Turmeric may contain well over a hundred chemical species, most of these originating from the essential oil part of turmeric. A complete analysis of all these constituents has not so far been undertaken. However, the major and characteristic components of turmeric are the three curcuminoids and volatile compounds of turmeric. Curcuminoids: Curcumin, Desmethoxy curcumin, Bisdesmethoxy curcumin Curcuminoids exist as a mixture of the keto- and enol tautomeric forms, their relative composition dependent on the pH of the medium.
The curcuminoids are diferuloylmethanes with curcumin (1,7-bis(4-hydroxy-3-methoxyphenyl) -1,6- heptadiene-3,5-dione, see structure) as the main and the most active constituent. Compounds lacking either one or two methoxy groups in the aromatic rings (desmethoxycurcumin, and bisdesmethoxycurcumin, respectively) form the other two constituents of the curcuminoids fraction. Other functional groups, namely the phenolic OH- group and -unsaturated diketo Michael acceptor functions, are identical. The Michael acceptor property may be considered crucial for most of curcumin’s biological activity, the methoxy groups have apparently supportive roles in these activities because compounds lacking these groups are less active, with desmethoxycurcumin (lacking one methoxy group) being less active than curcumin, and bisdesmethoxycurcumin, lacking both methoxy groups, the least active. However, a recent report suggests that bis-desmethoxycurcumin was the most potent in correcting immune defects in AD patients1. The Michael acceptor functionality allows the curcuminoids to react or form complexes with a number of molecules, notably proteins, both covalently and non-covalently. For example, curcumin forms stable complexes with serum albumin which may be important in its transport within the human body. A recent study2 compared the relative ant-inflammatory, anti-proliferative, and antioxidant properties of the three curcuminoids, along with tetrahydrocurcumin and the turmerones. the relative potency for suppression of tumor necrosis factor (TNF)-induced nuclear factor-kappaB (NF-KB) activation was curcumin > desmethoxycurcumin > bisdesmethoxycurcumin; thus suggesting a critical role of methoxy groups on the phenyl rings. Tetrahydrocurcumin, which lacks the conjugated bonds in the central seven-carbon chain, was completely inactive for suppression of the transcription factor. Turmerones also failed to inhibit TNF-induced NF-KB activation. The suppression of NF-KB activity also correlated with down-regulation of cyclooxygenase-2 (COX-2), cyclin D1 and vascular endothelial growth factor (VEGF), all regulated by NF-KB. In contrast to NF-KB activity, the suppression of proliferation of various tumor cell lines by the three curcuminoids was found to be comparable; indicating the methoxy groups play minimum role in the growth-modulatory effects of curcumin. Tetrahydrocurcumin and turmerones were also found to be active in suppression of cell growth but to a much lesser extent than curcumin, DMC and BDMC. The antioxidant potential of all the curcuminoids were comparable, not influenced by the structural features.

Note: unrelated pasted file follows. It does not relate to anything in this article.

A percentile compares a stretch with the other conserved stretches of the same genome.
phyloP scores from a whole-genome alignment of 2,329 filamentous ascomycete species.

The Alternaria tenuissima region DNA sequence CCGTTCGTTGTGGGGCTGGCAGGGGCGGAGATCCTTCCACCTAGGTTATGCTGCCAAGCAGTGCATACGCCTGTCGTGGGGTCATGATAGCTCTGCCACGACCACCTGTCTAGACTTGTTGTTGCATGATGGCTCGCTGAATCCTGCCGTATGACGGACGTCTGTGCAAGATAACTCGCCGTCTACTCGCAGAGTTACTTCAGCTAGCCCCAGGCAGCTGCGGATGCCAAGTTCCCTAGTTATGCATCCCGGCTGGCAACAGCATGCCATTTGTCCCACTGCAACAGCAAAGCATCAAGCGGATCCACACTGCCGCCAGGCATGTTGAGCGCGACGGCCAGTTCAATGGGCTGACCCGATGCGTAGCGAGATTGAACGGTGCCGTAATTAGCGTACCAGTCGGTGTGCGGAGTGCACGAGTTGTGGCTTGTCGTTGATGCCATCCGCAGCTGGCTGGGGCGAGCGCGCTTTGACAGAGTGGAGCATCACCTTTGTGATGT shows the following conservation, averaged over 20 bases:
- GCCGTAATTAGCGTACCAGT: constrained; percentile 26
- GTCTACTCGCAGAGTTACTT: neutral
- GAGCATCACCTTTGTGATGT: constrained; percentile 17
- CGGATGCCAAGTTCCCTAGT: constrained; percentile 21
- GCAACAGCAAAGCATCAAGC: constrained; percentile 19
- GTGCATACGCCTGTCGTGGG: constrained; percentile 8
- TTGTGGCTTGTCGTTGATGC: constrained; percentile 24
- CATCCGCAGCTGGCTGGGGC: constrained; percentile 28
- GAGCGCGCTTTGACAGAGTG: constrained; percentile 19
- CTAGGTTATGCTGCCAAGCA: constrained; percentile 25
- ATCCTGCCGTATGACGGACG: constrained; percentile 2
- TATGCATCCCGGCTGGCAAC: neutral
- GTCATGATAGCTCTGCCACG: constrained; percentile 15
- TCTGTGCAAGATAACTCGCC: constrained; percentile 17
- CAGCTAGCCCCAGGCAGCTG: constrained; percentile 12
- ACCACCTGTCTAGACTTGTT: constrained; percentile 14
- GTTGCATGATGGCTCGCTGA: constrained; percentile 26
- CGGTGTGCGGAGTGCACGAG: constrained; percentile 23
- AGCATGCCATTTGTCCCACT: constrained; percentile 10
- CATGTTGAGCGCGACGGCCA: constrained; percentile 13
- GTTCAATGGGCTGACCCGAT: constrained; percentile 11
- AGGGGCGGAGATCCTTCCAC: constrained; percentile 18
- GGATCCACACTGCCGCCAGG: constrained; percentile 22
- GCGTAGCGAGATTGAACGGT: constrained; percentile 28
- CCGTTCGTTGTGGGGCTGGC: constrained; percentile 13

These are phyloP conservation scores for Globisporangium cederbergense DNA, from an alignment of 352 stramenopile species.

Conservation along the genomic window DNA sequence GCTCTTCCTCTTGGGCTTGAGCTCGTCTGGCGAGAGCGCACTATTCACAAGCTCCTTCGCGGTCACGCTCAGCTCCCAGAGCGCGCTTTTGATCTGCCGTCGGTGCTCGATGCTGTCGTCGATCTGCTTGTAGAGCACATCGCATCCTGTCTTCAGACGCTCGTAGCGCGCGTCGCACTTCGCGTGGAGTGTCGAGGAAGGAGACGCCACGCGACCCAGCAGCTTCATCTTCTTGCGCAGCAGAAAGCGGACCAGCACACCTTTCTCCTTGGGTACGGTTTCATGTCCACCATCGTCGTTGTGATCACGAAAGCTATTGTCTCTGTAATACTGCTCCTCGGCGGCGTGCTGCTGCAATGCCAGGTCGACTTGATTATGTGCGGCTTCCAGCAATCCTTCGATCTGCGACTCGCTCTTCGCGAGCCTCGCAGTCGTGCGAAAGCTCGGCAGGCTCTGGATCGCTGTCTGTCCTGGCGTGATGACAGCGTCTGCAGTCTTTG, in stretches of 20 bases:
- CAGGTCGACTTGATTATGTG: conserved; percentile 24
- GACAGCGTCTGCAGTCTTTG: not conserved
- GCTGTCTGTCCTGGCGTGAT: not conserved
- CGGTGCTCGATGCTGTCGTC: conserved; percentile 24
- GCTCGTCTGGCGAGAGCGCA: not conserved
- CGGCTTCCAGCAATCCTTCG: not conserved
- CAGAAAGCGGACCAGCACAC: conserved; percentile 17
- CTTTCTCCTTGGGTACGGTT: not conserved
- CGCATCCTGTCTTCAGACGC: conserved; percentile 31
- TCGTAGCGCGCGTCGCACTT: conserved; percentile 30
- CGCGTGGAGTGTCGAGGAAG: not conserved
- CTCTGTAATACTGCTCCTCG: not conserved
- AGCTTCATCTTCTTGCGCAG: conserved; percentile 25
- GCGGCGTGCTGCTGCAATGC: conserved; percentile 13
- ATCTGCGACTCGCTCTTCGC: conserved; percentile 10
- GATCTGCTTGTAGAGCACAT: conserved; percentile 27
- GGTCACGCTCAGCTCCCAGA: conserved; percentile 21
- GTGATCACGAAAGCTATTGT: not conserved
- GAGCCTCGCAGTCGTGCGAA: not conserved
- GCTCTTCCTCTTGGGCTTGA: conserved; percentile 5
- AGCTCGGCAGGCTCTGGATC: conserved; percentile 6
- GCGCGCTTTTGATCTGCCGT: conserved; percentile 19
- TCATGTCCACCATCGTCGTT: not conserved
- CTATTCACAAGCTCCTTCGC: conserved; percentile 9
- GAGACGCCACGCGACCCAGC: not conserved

The dark side of the curcumin story is its poor systemic availability due to poor absorption from the intestines and rapid metabolism of the compound in the body. Additionally, early experiments indicated that curcumin undergoes transformation during absorption from the intestine. These facts have largely curtailed its progress from the lab to the clinic, and no clinical trials have progressed beyond the phase I stage. All these have led to the general impression that curcumin’s benefits are largely unrealizable in the human body.